The goal of Logarithmic Altitude is to achieve perceptually linear motion, but the position values required to do this result in non-linear curves. If these curves were displayed as-is in the editor, it would be impossible to make easing adjustments like you would in a standard move.

To keep the Curve Editor usable, Earth Studio changes how position curves are displayed and adjusted in the curve editor when Logarithmic Altitude is applied.


Altitude is the most drastically adjusted attribute—enough so that it must be displayed on a logarithmic graph scale in the Curve Editor. This visually counteracts the logarithmic adjustments to the altitude values.

In a logarithmically scaled graph, a pixel near the top of the graph accounts for more distance than a pixel at the bottom of the graph. This is reflected in the measurements on the left side of the graph.

Comparison of standard graph scaling vs. logarithmic

Graph scaling: standard altitude vs. logarithmic altitude

A linear curve in this view represents an animation that "feels" linear. You can add and adjust easing handles as you would normally, and the animation will appear to accurately reflect the curve.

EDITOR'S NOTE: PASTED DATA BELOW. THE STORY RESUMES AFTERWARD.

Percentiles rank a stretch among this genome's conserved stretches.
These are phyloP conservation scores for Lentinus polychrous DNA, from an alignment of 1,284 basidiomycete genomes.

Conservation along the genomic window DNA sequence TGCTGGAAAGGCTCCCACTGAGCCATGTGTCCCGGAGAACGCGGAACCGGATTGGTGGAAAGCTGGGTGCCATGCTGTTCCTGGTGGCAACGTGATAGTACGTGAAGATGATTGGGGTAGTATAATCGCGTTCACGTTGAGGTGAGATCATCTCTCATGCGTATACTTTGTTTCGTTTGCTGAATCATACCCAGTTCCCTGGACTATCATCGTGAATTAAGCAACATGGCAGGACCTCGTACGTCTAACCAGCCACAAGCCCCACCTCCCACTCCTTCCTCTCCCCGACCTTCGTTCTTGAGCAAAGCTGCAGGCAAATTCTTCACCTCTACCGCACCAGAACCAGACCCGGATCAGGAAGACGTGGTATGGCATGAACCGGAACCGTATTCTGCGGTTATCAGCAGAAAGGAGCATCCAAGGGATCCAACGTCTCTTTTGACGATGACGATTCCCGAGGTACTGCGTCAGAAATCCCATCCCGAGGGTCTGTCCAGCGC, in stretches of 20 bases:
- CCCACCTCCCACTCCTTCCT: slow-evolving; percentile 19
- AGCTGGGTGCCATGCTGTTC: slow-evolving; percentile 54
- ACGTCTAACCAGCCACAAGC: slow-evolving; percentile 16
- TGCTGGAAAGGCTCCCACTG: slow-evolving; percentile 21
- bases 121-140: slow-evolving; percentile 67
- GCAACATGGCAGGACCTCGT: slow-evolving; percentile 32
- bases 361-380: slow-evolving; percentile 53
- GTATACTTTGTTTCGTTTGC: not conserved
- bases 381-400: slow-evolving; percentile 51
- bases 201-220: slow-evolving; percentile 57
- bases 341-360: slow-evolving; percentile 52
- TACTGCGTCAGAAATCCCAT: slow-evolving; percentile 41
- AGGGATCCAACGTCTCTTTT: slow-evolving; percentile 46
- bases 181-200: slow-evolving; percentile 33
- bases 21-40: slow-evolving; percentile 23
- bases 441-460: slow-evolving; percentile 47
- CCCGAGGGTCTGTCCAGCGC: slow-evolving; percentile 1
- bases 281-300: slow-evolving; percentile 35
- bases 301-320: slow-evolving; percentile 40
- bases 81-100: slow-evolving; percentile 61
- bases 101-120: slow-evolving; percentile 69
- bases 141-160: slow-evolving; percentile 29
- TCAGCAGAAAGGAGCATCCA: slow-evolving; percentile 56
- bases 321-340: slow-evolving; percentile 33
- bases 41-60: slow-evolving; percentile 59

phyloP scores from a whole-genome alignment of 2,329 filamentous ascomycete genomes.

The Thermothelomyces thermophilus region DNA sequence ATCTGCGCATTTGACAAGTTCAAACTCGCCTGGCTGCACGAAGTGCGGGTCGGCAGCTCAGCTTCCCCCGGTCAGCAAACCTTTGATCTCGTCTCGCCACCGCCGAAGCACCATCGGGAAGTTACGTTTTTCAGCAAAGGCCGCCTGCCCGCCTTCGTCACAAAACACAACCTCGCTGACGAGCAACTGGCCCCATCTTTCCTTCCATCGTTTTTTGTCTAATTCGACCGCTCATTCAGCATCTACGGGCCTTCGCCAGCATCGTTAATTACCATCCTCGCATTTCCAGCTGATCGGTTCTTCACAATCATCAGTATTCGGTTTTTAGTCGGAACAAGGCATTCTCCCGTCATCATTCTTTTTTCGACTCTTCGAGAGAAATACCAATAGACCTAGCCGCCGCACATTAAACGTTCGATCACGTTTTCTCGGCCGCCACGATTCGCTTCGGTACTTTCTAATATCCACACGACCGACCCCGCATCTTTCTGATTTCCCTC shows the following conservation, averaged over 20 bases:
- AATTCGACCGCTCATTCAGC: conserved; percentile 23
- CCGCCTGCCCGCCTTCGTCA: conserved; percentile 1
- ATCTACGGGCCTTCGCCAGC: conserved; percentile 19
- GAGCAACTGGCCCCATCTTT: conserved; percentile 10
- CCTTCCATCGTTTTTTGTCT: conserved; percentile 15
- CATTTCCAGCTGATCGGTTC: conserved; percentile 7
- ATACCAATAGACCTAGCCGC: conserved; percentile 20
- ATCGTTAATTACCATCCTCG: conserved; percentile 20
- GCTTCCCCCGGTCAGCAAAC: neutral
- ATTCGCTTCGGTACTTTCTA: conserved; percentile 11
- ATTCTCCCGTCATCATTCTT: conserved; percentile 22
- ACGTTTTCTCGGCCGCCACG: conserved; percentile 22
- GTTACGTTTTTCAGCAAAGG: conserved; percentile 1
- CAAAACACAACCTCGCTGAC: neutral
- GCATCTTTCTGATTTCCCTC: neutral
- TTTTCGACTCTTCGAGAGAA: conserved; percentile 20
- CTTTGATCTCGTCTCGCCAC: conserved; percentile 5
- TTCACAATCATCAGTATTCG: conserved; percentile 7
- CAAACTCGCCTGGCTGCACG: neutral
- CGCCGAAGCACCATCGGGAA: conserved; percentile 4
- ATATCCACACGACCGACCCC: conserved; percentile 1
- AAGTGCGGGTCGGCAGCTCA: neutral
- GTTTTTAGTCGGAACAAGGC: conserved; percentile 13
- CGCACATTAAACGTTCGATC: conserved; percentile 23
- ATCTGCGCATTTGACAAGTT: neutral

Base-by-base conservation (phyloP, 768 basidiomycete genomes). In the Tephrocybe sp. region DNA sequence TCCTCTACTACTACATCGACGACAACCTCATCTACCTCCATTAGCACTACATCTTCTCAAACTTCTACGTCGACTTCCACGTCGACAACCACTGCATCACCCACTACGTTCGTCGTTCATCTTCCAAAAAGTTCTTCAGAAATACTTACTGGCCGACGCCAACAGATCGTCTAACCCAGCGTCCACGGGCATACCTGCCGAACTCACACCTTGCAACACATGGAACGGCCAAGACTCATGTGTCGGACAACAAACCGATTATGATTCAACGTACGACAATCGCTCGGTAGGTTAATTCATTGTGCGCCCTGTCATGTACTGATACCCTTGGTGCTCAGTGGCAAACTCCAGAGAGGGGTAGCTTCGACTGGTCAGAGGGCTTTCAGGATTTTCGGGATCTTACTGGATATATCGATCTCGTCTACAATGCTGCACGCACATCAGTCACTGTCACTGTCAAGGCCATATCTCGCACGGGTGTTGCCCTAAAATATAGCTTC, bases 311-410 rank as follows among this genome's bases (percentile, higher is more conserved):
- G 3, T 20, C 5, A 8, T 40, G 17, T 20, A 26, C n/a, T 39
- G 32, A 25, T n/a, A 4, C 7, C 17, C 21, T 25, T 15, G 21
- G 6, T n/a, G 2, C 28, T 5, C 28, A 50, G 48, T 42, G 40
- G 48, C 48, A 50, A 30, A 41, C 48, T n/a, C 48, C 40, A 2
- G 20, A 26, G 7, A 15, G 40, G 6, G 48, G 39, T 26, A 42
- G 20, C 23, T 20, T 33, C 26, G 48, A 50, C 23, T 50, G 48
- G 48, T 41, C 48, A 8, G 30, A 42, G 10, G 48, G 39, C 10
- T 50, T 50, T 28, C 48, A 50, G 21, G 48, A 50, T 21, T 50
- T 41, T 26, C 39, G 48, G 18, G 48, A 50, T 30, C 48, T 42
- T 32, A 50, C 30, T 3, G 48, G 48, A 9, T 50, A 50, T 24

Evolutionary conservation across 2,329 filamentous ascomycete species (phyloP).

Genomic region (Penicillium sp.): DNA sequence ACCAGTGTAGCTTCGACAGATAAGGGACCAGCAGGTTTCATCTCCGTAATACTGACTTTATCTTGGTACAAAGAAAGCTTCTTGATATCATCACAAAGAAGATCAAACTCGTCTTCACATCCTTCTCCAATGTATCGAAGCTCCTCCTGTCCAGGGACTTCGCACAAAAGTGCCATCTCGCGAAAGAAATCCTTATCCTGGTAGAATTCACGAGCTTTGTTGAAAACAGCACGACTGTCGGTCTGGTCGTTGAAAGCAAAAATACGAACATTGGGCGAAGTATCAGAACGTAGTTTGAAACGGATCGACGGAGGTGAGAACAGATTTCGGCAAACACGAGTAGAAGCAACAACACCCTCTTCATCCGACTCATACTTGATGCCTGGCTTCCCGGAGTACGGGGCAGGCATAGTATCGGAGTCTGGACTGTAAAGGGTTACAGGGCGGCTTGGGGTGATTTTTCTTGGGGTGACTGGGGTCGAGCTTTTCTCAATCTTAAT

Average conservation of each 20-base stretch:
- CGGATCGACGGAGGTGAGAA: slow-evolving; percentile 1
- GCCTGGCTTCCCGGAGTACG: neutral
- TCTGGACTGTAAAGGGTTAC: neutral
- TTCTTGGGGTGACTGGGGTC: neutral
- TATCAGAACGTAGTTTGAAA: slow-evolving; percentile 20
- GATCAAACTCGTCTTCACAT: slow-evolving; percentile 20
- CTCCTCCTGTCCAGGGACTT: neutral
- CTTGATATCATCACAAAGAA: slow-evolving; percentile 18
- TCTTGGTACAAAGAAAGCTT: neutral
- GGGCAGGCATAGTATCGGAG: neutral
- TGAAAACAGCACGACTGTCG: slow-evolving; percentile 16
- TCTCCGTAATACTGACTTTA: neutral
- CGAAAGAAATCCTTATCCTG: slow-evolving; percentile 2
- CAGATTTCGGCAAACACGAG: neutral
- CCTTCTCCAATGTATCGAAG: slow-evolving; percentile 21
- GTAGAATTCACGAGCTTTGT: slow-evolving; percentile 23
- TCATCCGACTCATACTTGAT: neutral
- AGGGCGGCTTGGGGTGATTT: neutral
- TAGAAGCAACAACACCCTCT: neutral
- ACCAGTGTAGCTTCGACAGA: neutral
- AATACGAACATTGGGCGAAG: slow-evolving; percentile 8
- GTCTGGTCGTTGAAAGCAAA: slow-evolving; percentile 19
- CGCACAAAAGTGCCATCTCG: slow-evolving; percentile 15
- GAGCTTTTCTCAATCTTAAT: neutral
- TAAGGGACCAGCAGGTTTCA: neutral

Latitude and Longitude

Latitude and longitude curves are displayed with standard graph scaling, but they're a bit trickier to work with when Logarithmic Altitude is on.

When you view either attribute in the curve editor, you'll notice that some segments are displayed as a dashed line. This represents a segment that is being affected by Logarithmic Altitude.

Affected vs. unaffected curve segments

A Latitude curve with two segments. The first (dashed) is being affected by Logarithmic Altitude.

Affected segments are accurate to the graph—any point on the curve will reflect the actual value at the point in the animation, after being adjusted. But because logarithmic adaptation is applied on top of existing curves, easing handles are effectively "broken." They'll influence the shape of the graph, but they won't affect the graph one-to-one like they would in a normal move.

The easing handles of a Longitude value curve segment affected by Logarithmic Altitude

In two-keyframe animations, this doesn't cause any noticeable issues. In animations with three or more keyframes, you might encounter problems.

Handling Multi-Keyframe Animations

Logarithmic Altitude can cause issues when used in animations with more than two keyframes, such as a swoop from space that transitions into an orbit around a building. In these cases, you might notice an unwanted stop or bump in your animation path.

If you run into issues, the best course of action is to zoom into problem areas in the Curve Editor and try adjusting the easing handles until the curve appears smooth. Any bumps in the curve, like when a curve enters a keyframe at a different angle than it exits, will cause a hiccup in your animation.

We're exploring ways to improve how keyframing large-scale animations are handled to make this feature more reliable over time.